Flash – Why can’t we all get along?

Wednesday, 22 July 2015  |  Posted in: Articles  |  2min read

In July, Mozilla banished Adobe Flash from its Firefox browser. Apple refuses to allow Flash on it’s iPhone models and restricts usage on other Apple products to versions newer than and But why is an application touted as being used by 98% of desktop users worldwide being dropped by these major brands?

Adobe Flash is not just a cute app that allows the display of graphic animations and play media – it’s actually a development platform all to its own. That’s where the problem lies. There are a couple of key issues:

1)      Security concerns. Flash is riddled with vulnerabilities making it prone to hacks. A list of the ‘510’ current issues can be found here. In a tight market like SmartPhones as an example, a piece of software that crashes the unit or transmits your personal saved details would be disastrous. iPhone highlighted this from day 1 and banned Flash altogether, spawning the rise of HTML5 as an alternative.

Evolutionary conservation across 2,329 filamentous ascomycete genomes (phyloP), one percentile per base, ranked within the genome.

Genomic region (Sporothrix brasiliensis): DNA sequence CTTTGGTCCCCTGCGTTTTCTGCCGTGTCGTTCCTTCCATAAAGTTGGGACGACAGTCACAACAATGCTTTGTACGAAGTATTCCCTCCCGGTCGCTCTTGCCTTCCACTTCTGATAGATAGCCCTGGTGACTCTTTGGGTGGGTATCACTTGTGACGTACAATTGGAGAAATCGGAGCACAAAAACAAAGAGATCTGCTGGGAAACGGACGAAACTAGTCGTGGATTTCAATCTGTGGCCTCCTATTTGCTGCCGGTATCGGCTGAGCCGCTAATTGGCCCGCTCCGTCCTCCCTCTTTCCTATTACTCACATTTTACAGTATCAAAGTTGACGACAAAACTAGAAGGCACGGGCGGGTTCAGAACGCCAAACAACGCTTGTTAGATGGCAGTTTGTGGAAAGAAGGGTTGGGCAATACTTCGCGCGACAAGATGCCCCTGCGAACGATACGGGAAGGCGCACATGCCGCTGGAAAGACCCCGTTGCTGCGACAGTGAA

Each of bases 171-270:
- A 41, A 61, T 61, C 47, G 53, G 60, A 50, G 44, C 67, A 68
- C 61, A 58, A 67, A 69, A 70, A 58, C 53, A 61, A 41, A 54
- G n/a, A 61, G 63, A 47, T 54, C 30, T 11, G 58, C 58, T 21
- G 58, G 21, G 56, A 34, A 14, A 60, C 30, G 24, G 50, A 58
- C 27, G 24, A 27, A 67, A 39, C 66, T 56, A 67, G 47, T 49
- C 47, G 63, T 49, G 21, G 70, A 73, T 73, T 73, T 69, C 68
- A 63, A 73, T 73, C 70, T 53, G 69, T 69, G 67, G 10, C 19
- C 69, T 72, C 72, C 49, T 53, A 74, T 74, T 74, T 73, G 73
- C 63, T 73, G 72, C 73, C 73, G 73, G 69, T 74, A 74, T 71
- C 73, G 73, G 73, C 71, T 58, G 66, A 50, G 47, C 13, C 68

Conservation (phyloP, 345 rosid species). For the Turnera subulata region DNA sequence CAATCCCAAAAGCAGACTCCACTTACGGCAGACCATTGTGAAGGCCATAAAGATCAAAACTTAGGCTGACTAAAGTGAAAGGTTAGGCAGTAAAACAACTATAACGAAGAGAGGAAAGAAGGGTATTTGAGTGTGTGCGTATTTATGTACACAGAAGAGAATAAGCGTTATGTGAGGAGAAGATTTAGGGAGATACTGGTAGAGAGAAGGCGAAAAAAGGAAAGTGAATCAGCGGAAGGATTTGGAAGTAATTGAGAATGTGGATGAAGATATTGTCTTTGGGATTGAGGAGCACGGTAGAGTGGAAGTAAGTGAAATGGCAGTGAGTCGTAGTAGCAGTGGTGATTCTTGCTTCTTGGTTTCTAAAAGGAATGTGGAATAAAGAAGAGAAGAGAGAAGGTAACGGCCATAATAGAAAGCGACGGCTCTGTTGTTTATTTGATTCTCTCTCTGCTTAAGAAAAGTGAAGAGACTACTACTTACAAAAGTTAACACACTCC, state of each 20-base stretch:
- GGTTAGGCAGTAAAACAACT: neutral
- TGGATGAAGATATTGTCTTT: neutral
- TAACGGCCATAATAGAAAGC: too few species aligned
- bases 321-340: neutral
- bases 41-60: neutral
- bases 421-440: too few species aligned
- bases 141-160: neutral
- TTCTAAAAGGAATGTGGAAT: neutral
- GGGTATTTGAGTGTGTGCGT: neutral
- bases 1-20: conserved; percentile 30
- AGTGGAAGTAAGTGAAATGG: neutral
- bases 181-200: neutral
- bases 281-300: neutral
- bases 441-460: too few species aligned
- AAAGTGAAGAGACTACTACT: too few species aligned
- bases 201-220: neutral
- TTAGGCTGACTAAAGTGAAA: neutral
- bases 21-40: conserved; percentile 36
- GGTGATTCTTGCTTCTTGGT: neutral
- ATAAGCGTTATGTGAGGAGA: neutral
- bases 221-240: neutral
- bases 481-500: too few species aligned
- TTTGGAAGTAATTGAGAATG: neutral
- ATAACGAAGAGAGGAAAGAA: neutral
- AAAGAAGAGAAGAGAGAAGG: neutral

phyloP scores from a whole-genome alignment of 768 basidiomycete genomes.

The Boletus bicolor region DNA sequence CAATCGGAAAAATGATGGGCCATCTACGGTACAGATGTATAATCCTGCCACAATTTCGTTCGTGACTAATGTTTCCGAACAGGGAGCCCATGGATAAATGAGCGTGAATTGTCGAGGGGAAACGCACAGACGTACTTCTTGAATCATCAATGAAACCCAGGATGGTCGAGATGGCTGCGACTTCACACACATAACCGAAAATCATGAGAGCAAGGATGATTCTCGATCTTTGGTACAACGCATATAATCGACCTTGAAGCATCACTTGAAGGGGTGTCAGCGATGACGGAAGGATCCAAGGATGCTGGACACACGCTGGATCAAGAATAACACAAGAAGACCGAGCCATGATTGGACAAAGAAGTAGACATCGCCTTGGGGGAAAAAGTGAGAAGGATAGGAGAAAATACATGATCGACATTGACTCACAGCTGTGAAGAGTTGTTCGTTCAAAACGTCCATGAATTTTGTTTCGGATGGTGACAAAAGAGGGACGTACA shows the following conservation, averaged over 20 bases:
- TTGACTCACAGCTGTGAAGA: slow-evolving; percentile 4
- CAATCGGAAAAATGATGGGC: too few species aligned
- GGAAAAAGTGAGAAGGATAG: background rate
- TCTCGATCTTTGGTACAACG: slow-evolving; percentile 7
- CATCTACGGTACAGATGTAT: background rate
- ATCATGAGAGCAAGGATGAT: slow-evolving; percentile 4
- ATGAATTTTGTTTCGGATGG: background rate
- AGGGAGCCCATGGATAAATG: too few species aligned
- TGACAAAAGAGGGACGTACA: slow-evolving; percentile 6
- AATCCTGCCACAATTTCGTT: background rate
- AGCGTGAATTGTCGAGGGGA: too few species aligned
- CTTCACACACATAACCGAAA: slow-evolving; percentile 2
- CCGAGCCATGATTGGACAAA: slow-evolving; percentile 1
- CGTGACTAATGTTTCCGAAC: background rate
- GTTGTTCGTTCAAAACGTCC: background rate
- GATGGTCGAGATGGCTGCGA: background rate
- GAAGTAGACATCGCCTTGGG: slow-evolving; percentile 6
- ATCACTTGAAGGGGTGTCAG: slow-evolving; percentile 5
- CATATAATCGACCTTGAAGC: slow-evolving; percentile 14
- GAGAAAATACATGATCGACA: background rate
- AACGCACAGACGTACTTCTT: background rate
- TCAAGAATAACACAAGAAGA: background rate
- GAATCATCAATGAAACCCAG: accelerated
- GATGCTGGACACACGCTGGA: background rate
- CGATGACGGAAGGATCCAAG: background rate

2)      As a development platform, Flash can allow other applications to hide and run/operate within Flash itself. What this poses is a threat to brands like Apple who have an app for everything – at a price. Apps can be embedded in Flash and do things that companies like Apple would charge for. Lost revenue for additional services would be a larger issue than the security risks – which can at least have patches written for them. Never stand in the way of a company’s ability to generate revenue that fuels growth…..and jobs.

Adobe have committed themselves to working with brands like Apple to try and resolve their conflicts and bring balance to the force – but most circles of gossip, rumour and innuendo have suggested that this is as likely to eventuate as Kanye West letting an acceptance speech go uninterrupted.

Here at The Digital Embassy, we typically develop using HTML5 as best practice for the reasons stated above, and for its mobile compatibility and semantic markup. Since iOS and many Android devices don’t support Flash, the app is bound to PCs. According to IDC’s 2015 market report global demand for desktop and portable PCs are continuing to decline as consumers continue to replace their old PC’s with mobile and tablet devices.

Image source Flickr.com, username: Jodel Cuasay
Used under the Creative Commons licence


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